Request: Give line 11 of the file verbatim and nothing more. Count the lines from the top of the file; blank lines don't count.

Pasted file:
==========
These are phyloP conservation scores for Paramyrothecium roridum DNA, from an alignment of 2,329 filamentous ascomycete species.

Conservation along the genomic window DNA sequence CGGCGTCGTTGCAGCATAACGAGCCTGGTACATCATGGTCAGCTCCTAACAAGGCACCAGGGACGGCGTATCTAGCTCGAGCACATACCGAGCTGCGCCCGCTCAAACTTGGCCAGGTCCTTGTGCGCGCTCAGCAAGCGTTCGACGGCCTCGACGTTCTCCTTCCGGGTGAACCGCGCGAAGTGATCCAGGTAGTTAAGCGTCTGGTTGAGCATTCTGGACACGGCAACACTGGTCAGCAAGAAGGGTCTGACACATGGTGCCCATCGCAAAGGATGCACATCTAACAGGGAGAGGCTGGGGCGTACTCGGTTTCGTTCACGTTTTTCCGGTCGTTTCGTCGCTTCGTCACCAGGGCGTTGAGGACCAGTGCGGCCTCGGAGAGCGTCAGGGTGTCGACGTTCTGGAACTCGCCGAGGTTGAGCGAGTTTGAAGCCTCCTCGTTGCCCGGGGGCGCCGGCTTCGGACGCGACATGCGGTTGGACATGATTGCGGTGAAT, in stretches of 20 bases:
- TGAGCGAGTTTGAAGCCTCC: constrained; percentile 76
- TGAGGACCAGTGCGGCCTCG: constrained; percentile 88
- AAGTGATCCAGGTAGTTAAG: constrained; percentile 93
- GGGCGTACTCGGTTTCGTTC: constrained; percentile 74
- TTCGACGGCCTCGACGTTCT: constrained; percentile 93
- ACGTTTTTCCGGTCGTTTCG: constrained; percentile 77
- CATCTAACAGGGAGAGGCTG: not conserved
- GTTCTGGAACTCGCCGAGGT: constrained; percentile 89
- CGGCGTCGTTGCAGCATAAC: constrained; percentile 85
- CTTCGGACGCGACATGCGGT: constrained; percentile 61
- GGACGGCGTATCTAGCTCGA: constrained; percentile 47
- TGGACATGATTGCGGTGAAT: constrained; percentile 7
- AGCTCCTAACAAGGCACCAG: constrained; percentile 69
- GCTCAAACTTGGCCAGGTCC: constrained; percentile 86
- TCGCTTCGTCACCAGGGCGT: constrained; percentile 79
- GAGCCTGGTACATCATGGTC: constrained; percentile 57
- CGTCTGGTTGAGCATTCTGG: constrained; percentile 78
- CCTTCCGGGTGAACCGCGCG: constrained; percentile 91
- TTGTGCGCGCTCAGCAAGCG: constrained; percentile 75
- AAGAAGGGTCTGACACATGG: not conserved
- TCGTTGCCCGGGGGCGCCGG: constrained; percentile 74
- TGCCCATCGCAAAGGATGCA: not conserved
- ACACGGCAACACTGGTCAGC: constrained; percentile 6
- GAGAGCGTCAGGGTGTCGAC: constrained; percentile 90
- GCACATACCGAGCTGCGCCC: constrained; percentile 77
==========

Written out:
- CGGCGTCGTTGCAGCATAAC: constrained; percentile 85